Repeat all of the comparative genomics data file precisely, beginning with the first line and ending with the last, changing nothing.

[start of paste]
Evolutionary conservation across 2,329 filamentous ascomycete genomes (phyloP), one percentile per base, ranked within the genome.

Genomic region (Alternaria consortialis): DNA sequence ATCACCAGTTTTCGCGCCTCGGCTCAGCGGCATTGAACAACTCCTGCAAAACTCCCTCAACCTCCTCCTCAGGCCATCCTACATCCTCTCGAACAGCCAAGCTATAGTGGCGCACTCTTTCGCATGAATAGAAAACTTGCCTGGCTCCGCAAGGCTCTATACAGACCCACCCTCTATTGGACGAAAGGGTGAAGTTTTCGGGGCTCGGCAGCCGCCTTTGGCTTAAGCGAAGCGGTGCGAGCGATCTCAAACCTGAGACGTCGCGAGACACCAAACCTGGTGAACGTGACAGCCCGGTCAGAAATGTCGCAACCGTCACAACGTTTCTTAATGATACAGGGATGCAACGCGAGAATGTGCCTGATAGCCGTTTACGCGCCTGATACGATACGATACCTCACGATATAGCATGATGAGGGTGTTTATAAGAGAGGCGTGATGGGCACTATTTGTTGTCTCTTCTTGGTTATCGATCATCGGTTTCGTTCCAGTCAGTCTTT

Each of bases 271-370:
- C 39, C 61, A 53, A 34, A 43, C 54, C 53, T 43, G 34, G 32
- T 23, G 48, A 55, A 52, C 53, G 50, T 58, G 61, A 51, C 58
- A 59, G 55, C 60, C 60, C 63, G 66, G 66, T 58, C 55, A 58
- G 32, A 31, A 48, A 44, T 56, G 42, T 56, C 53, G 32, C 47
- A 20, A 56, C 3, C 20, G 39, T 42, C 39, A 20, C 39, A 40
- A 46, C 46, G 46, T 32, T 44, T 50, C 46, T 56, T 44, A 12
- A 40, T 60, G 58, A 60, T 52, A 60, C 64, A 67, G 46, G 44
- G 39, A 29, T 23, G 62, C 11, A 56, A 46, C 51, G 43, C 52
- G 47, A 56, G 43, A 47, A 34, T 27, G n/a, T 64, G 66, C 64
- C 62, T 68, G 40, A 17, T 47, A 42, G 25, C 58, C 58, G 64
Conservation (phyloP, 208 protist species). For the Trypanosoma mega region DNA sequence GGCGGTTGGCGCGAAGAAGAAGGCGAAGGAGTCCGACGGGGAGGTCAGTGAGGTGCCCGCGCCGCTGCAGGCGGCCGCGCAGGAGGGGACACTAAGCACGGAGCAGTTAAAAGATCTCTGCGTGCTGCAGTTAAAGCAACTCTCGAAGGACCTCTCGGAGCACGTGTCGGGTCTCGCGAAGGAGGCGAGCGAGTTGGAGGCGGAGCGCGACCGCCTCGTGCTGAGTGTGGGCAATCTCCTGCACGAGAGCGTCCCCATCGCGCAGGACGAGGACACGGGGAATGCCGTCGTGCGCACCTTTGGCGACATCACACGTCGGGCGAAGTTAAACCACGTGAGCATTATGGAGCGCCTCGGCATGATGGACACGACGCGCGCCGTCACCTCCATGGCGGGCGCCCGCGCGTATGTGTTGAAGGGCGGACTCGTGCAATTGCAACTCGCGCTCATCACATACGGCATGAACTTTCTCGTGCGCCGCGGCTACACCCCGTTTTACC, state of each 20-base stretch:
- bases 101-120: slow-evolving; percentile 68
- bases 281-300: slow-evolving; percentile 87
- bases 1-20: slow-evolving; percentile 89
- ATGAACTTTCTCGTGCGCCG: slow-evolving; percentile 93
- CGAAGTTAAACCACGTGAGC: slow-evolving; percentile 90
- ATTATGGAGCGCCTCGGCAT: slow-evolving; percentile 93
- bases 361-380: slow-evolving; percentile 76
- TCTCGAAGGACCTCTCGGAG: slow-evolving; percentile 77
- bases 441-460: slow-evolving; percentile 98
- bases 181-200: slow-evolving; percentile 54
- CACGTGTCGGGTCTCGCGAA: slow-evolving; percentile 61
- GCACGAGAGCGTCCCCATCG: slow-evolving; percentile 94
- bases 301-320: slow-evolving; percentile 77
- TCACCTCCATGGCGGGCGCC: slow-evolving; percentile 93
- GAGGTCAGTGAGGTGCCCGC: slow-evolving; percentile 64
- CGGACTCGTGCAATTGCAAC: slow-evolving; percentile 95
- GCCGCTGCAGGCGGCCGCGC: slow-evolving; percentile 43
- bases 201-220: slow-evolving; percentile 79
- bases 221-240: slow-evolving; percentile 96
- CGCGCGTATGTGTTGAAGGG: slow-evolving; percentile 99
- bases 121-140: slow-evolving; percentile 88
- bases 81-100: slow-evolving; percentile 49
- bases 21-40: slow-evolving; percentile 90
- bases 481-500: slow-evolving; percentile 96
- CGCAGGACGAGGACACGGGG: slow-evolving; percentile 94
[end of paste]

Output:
Evolutionary conservation across 2,329 filamentous ascomycete genomes (phyloP), one percentile per base, ranked within the genome.

Genomic region (Alternaria consortialis): DNA sequence ATCACCAGTTTTCGCGCCTCGGCTCAGCGGCATTGAACAACTCCTGCAAAACTCCCTCAACCTCCTCCTCAGGCCATCCTACATCCTCTCGAACAGCCAAGCTATAGTGGCGCACTCTTTCGCATGAATAGAAAACTTGCCTGGCTCCGCAAGGCTCTATACAGACCCACCCTCTATTGGACGAAAGGGTGAAGTTTTCGGGGCTCGGCAGCCGCCTTTGGCTTAAGCGAAGCGGTGCGAGCGATCTCAAACCTGAGACGTCGCGAGACACCAAACCTGGTGAACGTGACAGCCCGGTCAGAAATGTCGCAACCGTCACAACGTTTCTTAATGATACAGGGATGCAACGCGAGAATGTGCCTGATAGCCGTTTACGCGCCTGATACGATACGATACCTCACGATATAGCATGATGAGGGTGTTTATAAGAGAGGCGTGATGGGCACTATTTGTTGTCTCTTCTTGGTTATCGATCATCGGTTTCGTTCCAGTCAGTCTTT

Each of bases 271-370:
- C 39, C 61, A 53, A 34, A 43, C 54, C 53, T 43, G 34, G 32
- T 23, G 48, A 55, A 52, C 53, G 50, T 58, G 61, A 51, C 58
- A 59, G 55, C 60, C 60, C 63, G 66, G 66, T 58, C 55, A 58
- G 32, A 31, A 48, A 44, T 56, G 42, T 56, C 53, G 32, C 47
- A 20, A 56, C 3, C 20, G 39, T 42, C 39, A 20, C 39, A 40
- A 46, C 46, G 46, T 32, T 44, T 50, C 46, T 56, T 44, A 12
- A 40, T 60, G 58, A 60, T 52, A 60, C 64, A 67, G 46, G 44
- G 39, A 29, T 23, G 62, C 11, A 56, A 46, C 51, G 43, C 52
- G 47, A 56, G 43, A 47, A 34, T 27, G n/a, T 64, G 66, C 64
- C 62, T 68, G 40, A 17, T 47, A 42, G 25, C 58, C 58, G 64
Conservation (phyloP, 208 protist species). For the Trypanosoma mega region DNA sequence GGCGGTTGGCGCGAAGAAGAAGGCGAAGGAGTCCGACGGGGAGGTCAGTGAGGTGCCCGCGCCGCTGCAGGCGGCCGCGCAGGAGGGGACACTAAGCACGGAGCAGTTAAAAGATCTCTGCGTGCTGCAGTTAAAGCAACTCTCGAAGGACCTCTCGGAGCACGTGTCGGGTCTCGCGAAGGAGGCGAGCGAGTTGGAGGCGGAGCGCGACCGCCTCGTGCTGAGTGTGGGCAATCTCCTGCACGAGAGCGTCCCCATCGCGCAGGACGAGGACACGGGGAATGCCGTCGTGCGCACCTTTGGCGACATCACACGTCGGGCGAAGTTAAACCACGTGAGCATTATGGAGCGCCTCGGCATGATGGACACGACGCGCGCCGTCACCTCCATGGCGGGCGCCCGCGCGTATGTGTTGAAGGGCGGACTCGTGCAATTGCAACTCGCGCTCATCACATACGGCATGAACTTTCTCGTGCGCCGCGGCTACACCCCGTTTTACC, state of each 20-base stretch:
- bases 101-120: slow-evolving; percentile 68
- bases 281-300: slow-evolving; percentile 87
- bases 1-20: slow-evolving; percentile 89
- ATGAACTTTCTCGTGCGCCG: slow-evolving; percentile 93
- CGAAGTTAAACCACGTGAGC: slow-evolving; percentile 90
- ATTATGGAGCGCCTCGGCAT: slow-evolving; percentile 93
- bases 361-380: slow-evolving; percentile 76
- TCTCGAAGGACCTCTCGGAG: slow-evolving; percentile 77
- bases 441-460: slow-evolving; percentile 98
- bases 181-200: slow-evolving; percentile 54
- CACGTGTCGGGTCTCGCGAA: slow-evolving; percentile 61
- GCACGAGAGCGTCCCCATCG: slow-evolving; percentile 94
- bases 301-320: slow-evolving; percentile 77
- TCACCTCCATGGCGGGCGCC: slow-evolving; percentile 93
- GAGGTCAGTGAGGTGCCCGC: slow-evolving; percentile 64
- CGGACTCGTGCAATTGCAAC: slow-evolving; percentile 95
- GCCGCTGCAGGCGGCCGCGC: slow-evolving; percentile 43
- bases 201-220: slow-evolving; percentile 79
- bases 221-240: slow-evolving; percentile 96
- CGCGCGTATGTGTTGAAGGG: slow-evolving; percentile 99
- bases 121-140: slow-evolving; percentile 88
- bases 81-100: slow-evolving; percentile 49
- bases 21-40: slow-evolving; percentile 90
- bases 481-500: slow-evolving; percentile 96
- CGCAGGACGAGGACACGGGG: slow-evolving; percentile 94